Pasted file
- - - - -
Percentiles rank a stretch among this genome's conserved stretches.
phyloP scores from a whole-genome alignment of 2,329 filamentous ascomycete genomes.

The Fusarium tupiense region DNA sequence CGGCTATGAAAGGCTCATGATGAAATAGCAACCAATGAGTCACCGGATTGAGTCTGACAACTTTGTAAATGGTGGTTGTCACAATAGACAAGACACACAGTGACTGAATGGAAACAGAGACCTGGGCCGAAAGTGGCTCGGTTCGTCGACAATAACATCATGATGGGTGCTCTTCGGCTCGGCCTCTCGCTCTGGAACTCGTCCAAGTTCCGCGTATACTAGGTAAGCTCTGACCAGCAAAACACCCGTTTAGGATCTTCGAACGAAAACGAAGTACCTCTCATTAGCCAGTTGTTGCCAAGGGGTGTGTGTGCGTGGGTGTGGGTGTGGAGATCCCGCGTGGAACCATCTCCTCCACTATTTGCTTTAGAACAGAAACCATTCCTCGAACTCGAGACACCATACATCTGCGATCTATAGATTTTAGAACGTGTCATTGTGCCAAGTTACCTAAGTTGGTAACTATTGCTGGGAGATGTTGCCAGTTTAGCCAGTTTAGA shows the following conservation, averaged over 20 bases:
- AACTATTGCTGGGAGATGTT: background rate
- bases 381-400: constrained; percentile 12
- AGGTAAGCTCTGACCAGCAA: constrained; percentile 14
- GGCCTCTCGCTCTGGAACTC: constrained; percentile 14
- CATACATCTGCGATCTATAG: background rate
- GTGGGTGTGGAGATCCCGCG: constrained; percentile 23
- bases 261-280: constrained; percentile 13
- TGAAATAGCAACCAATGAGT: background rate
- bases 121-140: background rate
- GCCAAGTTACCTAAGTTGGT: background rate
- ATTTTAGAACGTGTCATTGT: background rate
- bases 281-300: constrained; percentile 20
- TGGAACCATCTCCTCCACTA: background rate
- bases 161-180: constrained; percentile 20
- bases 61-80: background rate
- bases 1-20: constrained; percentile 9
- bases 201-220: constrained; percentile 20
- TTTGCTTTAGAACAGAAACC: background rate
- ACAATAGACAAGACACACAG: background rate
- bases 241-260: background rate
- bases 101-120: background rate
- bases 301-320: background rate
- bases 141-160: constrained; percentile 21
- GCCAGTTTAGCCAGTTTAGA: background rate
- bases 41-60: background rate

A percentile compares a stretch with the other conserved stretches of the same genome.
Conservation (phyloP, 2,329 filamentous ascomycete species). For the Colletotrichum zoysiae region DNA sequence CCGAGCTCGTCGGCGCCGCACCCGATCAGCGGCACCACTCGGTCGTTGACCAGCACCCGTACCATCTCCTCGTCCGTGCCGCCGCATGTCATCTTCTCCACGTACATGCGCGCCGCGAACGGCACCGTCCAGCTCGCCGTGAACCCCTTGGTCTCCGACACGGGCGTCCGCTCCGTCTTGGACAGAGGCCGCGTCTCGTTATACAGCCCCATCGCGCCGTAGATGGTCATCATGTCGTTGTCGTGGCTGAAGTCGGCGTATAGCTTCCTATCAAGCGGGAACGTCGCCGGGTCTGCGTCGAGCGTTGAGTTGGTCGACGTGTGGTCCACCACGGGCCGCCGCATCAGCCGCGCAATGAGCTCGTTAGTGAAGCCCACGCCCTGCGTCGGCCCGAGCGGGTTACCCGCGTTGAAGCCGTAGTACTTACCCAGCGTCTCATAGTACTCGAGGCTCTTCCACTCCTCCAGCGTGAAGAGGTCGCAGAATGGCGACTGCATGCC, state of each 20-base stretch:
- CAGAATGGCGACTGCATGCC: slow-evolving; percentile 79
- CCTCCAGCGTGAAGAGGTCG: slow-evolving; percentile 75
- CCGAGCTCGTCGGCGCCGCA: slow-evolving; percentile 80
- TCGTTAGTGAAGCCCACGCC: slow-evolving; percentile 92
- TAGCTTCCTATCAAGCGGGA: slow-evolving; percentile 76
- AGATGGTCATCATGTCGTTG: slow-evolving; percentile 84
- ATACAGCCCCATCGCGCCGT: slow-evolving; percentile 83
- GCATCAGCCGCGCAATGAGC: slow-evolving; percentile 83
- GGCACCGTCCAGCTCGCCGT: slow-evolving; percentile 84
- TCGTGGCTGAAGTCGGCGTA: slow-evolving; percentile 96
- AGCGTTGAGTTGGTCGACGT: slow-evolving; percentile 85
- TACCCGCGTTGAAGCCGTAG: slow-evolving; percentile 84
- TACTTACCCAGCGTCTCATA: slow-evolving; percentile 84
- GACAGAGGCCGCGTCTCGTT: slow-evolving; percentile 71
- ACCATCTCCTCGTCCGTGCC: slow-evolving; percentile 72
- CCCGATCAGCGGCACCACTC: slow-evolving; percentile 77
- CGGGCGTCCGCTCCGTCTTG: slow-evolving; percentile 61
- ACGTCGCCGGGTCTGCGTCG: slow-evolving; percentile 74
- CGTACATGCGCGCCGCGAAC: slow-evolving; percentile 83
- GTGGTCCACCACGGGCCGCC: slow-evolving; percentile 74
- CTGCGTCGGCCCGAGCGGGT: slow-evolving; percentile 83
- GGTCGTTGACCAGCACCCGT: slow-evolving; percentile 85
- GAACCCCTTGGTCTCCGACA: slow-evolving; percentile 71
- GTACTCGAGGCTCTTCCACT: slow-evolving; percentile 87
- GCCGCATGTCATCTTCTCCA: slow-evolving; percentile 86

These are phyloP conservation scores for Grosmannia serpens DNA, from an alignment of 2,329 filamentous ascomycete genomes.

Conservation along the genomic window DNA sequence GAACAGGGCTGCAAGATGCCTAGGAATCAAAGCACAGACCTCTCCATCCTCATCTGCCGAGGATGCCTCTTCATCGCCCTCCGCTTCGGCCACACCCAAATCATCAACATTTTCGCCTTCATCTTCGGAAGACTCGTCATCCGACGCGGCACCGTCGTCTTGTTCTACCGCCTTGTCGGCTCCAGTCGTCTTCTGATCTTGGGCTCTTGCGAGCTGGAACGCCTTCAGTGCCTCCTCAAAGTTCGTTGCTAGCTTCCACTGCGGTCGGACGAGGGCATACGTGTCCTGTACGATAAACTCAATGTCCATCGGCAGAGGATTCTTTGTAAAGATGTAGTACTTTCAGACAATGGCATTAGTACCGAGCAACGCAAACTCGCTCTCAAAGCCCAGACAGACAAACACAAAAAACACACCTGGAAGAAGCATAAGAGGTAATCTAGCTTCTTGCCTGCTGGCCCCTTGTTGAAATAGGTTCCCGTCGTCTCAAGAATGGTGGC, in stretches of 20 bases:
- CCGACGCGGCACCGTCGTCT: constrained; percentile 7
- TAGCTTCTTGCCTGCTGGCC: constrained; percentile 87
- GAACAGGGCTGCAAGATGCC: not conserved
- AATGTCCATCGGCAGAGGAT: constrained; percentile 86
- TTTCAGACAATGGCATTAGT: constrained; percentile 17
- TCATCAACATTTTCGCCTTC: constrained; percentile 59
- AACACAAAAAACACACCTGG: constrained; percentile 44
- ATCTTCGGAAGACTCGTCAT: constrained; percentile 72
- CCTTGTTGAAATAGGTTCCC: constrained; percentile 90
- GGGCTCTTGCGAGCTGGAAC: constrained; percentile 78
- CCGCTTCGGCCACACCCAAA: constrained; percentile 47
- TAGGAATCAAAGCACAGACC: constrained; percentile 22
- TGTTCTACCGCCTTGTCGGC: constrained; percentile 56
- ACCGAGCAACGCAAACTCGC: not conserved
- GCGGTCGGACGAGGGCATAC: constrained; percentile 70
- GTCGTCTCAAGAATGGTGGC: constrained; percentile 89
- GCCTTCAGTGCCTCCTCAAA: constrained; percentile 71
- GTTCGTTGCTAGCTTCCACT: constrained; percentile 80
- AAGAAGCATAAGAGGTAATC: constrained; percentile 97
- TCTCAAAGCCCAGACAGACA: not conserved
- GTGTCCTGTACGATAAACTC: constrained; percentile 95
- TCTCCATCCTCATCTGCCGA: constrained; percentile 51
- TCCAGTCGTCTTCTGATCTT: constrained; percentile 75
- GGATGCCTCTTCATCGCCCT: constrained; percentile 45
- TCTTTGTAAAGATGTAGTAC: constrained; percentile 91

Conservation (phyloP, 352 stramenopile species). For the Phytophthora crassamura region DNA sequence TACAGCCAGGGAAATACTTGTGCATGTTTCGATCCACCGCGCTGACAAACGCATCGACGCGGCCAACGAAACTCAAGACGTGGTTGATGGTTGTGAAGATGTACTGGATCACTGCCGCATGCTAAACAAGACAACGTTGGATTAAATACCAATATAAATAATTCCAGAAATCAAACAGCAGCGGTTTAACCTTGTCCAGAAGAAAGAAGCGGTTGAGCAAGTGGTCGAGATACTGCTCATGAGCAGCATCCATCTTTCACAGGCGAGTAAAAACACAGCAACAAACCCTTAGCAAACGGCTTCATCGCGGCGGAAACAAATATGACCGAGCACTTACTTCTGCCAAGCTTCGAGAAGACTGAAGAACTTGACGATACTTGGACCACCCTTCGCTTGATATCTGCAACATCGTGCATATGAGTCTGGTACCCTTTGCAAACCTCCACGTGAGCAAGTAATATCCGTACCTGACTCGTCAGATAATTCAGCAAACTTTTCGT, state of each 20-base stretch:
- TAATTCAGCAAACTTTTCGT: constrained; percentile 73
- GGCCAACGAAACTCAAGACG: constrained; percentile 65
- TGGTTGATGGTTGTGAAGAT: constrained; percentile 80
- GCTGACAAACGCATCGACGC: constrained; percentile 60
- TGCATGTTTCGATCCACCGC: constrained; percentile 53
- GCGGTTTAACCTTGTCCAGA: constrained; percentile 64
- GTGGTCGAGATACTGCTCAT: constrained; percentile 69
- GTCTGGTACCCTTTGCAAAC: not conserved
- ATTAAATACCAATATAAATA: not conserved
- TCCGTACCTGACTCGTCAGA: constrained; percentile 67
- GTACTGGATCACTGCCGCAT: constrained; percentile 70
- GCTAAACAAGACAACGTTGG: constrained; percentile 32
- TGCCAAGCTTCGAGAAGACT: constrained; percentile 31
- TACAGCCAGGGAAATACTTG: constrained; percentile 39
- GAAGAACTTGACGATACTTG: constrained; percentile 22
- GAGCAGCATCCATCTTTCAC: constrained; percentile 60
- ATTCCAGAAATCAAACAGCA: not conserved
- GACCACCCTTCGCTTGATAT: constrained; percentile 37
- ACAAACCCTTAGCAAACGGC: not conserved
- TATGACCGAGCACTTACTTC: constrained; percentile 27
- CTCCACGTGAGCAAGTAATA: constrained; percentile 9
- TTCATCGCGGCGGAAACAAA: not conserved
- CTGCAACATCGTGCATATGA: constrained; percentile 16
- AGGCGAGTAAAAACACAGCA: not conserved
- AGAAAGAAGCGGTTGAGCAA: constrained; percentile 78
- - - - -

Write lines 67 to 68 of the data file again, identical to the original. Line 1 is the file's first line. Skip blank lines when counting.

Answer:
- GGGCTCTTGCGAGCTGGAAC: constrained; percentile 78
- CCGCTTCGGCCACACCCAAA: constrained; percentile 47